· Activists, struggle communities along with other professionals from varied walks of life take midnight pledge to fight against the Nuclear plant and to fight the forces of death and destruction.
· Trade Unions, environmental groups, human rights organisations, etc. extend solidarity to people’s struggle at Kudankulam
· Scientists, senior activists, artists, film makers, lawyers & other professionals join the struggle on the eve of New Year 2013
· Night-long celebrations at Idinthakarai beach reverberate the spirit of resistance, assertion, freedom and democracy
As 2012 came to a close and 2013 dawned, hundreds of people sang and danced together at the Idinthakarai coast, adjacent to the Kudankulam Nuclear Plant. Among the thousands who gathered were more than three hundred people who came from outside the region, to join the local people. They came to the coastal hamlets around Kudankulam to support the spirit of freedom, humanity, resistance and democracy represented by the People’s Movement Against Nuclear Energy (PMANE). People’s movements from Delhi, Madhya Pradesh, Uttar Pradesh, Goa, Maharashtra, Gujarat, Odisha, Chhattisgarh, Jharkhand, Andhra Pradesh, Kerala, West Bengal, Karnataka, Pondicherry and Tamil Nadu among other states along with activists, trade unions, professionals, artists, students and others have come to oppose the undemocratic imposition of a nuclear reactor within two kilometres of Idinthakarai. The local people have come from the coastal villages of Idinthakarai, Kudankulam, Vairavikinaru, Kuthankuzhi, Koottappuli and Perumanal.
The movement in Idinthakarai is representative of many people’s struggles in various parts of the country against the lack of local people’s participation in decisions that affect them and generations after them. With promises of dramatic changes for local people, mines in Jharkhand, thermal power plants in Odisha and hydro- electric plants are established. However, the experience of the local people show they are often left in the shadow of such development. This negligence of people has reached its peak with the bogus promise of electricity, energy, etc. taking the centre-stage on the issues around displacement and destructive development paradigm. This is demonstrated in the villages next to many thermal plants and dams in Jharkhand, Chhatisgarh, Odisha and places like Raichur. With corporations awaiting to grab the electricity generated at the Kudankulam plant, no different fate awaits the people of Idinthakarai, Kudankulam and even rest of Tamil Nadu.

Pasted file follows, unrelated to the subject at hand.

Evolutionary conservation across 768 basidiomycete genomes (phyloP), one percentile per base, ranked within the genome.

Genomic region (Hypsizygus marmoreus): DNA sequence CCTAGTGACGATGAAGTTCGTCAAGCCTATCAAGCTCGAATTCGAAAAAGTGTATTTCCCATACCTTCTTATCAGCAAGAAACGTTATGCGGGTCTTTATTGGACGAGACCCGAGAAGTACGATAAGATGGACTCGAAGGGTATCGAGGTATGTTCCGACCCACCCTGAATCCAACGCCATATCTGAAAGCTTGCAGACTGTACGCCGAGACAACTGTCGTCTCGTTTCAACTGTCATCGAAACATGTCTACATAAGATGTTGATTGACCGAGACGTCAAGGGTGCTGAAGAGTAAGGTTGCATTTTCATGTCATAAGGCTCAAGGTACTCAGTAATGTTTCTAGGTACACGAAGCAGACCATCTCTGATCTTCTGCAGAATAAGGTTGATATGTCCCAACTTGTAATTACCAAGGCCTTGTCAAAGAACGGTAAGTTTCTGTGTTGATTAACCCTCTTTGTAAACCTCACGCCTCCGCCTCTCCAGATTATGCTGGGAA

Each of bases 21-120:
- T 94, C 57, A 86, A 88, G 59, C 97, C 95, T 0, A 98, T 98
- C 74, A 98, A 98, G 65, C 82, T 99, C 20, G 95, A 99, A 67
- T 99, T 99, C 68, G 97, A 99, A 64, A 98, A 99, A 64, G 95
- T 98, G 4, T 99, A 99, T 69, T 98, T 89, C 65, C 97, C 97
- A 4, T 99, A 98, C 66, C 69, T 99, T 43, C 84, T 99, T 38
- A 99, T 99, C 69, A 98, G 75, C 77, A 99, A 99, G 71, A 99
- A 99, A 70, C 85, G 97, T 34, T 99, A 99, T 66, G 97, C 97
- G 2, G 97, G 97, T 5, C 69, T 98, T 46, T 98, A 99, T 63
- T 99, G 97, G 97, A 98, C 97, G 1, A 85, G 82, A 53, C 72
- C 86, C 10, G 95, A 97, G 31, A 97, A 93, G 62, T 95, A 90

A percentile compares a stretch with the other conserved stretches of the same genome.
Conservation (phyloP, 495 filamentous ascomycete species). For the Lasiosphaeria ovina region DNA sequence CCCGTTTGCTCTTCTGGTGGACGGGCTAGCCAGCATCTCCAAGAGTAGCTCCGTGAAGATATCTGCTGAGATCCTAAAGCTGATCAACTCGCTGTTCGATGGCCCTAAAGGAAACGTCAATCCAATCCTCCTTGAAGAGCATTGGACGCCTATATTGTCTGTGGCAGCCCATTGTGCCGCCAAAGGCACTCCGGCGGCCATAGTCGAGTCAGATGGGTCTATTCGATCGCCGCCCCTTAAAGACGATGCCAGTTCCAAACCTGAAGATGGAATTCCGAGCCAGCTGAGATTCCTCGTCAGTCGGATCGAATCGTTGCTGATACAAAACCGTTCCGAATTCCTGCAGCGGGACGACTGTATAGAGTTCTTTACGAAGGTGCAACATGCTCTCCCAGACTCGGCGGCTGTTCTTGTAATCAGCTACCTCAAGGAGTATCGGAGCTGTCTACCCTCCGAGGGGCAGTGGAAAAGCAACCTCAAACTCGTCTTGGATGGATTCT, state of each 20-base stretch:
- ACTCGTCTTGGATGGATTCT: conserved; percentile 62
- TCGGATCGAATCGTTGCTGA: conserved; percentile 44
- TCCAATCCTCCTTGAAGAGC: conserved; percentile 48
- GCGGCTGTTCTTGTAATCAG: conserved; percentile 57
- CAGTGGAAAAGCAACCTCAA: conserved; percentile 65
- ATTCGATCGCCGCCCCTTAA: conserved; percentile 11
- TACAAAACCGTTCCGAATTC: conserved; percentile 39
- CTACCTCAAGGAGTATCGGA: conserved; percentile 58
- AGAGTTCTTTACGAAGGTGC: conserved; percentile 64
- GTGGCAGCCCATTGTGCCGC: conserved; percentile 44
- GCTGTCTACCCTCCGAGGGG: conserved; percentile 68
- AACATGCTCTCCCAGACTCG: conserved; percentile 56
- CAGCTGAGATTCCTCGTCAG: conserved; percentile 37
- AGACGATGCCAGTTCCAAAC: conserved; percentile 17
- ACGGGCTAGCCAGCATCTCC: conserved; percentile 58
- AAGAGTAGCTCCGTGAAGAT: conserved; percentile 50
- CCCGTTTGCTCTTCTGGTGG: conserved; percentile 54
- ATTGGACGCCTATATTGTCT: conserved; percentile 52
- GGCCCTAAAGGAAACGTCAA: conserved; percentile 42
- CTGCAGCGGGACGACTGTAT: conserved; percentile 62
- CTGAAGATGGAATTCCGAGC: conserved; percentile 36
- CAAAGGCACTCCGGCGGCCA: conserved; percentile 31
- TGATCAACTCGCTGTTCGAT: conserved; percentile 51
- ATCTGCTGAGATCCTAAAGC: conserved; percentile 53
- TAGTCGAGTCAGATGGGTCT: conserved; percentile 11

31st December in Idinthakarai has turned out to be a memorable experience for the local people and those who came from different parts of India. The day began with children from all over India coming together to paint a mural against the nuclear reactor in Kudankulam. It was followed by a rally accompanied by music, song and dance through the coastal hamlets around Idinthakarai. The children took the lead to assert their right to live a life safe from the risks of nuclear radiation. With the beating of drums, the Janwadi Sanstrutik Andolan from Odisha opened the programme to welcome the people gathered in solidarity at the Idinthakarai Lourde Matha Church. Despite speaking various languages, they raised a joint voice against the proposed nuclear plant.